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Summary: Fickle folks do not make faithful followers.

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Title: The Trouble with Being Fickle

Text: John 12:12-19

Thesis: Fickle folks do not make faithful followers.

Introduction

In Pop-Culture: Do you remember Milli Vanilli? They sold 30 million singles and 10 million albums before they were discovered to be lip-syncing pop fraudsters and became the laughing stock of pop entertainment

In the Sports Arena: CBS senior sports writer, Clark Judge, wrote on CBS Sportline.com in September of 2006 in defense of Jake Plummer, “All he’s done in four seasons with the Broncos is win 34 of 46 starts and take the team to the playoffs every year. So what’s wrong with that? Plus, he’s 3-0 against New England since joining the Broncos, including a playoff defeat of the Pats in January when they were defending champs.

OK, so he stunk in the season opener. You mean to tell me John Elway never had one he’d like to throw back?

We here in the Denver area are familiar with the “fickle finger of blame” which can get you traded or replaced from one week to the next.

In Politics: Remember when Howard Dean was running for the Democratic nomination for president and let out a weird squeal at the conclusion of a speech in Iowa? He immediately went from being the darling of the party to the party pariah? No one knows for sure if he was just high-spirited or having a melt-down. But, we do know that one political blooper can change a political landscape.

Fickle people are marked by erratic change in attraction and affection. Fickle people love you or hate you depending on if you are performing satisfactorily and meeting their expectations… in which case you remain the next great hope. But heaven help you if you blow it!

The crowd that welcomed Jesus as he entered the city of Jerusalem on Palm Sunday was a fickle crowd. It was a ticker-tape parade…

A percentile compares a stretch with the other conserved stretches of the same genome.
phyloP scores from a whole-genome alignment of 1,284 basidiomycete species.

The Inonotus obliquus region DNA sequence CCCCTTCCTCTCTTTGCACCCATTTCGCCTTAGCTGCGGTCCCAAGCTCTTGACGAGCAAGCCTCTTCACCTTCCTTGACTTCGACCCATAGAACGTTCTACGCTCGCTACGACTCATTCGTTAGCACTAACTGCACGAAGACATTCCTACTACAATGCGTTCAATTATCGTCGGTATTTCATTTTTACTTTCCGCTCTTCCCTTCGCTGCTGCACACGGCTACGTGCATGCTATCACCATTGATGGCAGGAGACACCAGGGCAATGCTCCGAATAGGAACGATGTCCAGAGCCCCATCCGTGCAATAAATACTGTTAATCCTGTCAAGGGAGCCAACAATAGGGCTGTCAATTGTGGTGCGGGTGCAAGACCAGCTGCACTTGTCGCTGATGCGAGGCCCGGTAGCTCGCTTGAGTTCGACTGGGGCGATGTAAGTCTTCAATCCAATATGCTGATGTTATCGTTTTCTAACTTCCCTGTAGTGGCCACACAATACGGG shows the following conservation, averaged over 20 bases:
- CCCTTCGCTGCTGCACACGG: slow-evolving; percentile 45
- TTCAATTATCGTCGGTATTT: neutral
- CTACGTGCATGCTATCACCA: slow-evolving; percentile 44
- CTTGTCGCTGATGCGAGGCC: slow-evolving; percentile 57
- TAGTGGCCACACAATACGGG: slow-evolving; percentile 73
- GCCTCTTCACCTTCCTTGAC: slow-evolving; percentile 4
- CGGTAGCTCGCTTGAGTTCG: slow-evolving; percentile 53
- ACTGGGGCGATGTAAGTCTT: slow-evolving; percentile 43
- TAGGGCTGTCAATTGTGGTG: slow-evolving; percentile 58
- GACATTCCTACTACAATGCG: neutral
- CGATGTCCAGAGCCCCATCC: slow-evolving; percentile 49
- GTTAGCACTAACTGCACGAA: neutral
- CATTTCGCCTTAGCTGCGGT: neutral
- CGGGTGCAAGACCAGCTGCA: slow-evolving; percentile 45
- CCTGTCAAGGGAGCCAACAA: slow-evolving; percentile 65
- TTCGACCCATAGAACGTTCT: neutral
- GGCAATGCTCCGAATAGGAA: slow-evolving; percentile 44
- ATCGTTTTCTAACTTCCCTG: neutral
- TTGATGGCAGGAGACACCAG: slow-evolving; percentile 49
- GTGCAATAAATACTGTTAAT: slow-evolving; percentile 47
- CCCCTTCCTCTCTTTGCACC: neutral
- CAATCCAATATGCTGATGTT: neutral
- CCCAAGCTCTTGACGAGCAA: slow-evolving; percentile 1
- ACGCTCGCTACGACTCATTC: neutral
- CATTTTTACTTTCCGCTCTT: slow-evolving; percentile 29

• Jesus was the parade… Jesus rode astraddle a donkey down the center of the street.

• Onlookers waved palms and scattered them along with their coats on the roadway as Jesus passed by.

• Confetti filled the air. Bands played.

• Children sat on their father’s shoulders so they could see.

• The crowd on the left side of the street began a wave which raced down the street ahead of Jesus and then jumped to the right side of the street and raced back to meet Jesus.

• The people shouted, “Praise to God! Bless the one who comes in the name of the Lord! Hail to the King of Israel!”

Five days later… the enthusiastic and joyful crowd turned on Jesus. The air was charged with disappointment and hatred as the same people who acclaimed him King of the Jews changed their chant to, “Crucify him! Crucify him!”

How quickly emotions and attitudes change when people do not meet our expectations.

The people who lined the sides of the street had come to Jerusalem for numerous reasons… some of the folks were vendors.

For the sake of creative and sanctified imagination, let’s call them:

I. The Flea Market People

Jewish historian, Josephus purports that as many as 3 million religious pilgrims were gathered in the city to mark the Passover Celebration. We can get something of the sense of what it was like by bringing to mind the Muslim Hajj.

Just as Jewish people visited their holy site during Passover every year, all able-bodied Muslims who can afford to do so, are required to make a pilgrimage to Mecca at least once in their lifetime. Every year when pilgrims do their hajj to Mecca, the city which is normally at 1.4 million people, triples in size as 2 million pilgrims visit the holy site.

In anticipation of the influx of religious pilgrims, many had come to the city early to prepare to capitalize on the needs of those who were coming to Passover. Just as vendors will prepare for the influx of people who will converge on our city for the 2008 Democratic Convention, vendors prepared for those who would come to Passover. They had lamb, matzo balls, shish kabobs, Passover products, Passover T-Shirts, currency exchange booths… if it was something a Passover crowd might need, they provided it.

These folks were there because there were services that were needed and the opportunity to make some money providing those services. They had little or no interest in Jesus apart from the fact that he may have been good for business.

I think to suggest that these people were fickle, would be incorrect. I don’t believe they were fickle… they were not running hot and cold for or against Jesus. These people would more accurately be described as “indifferent” to Jesus.

The trouble or problem with indifference is that indifference doesn’t care one way or the other… indifference lacks passion. Indifference is disinterest and apathy. To be indifferent toward Jesus Christ is to be without any inclination to respond with either acceptance or rejection.

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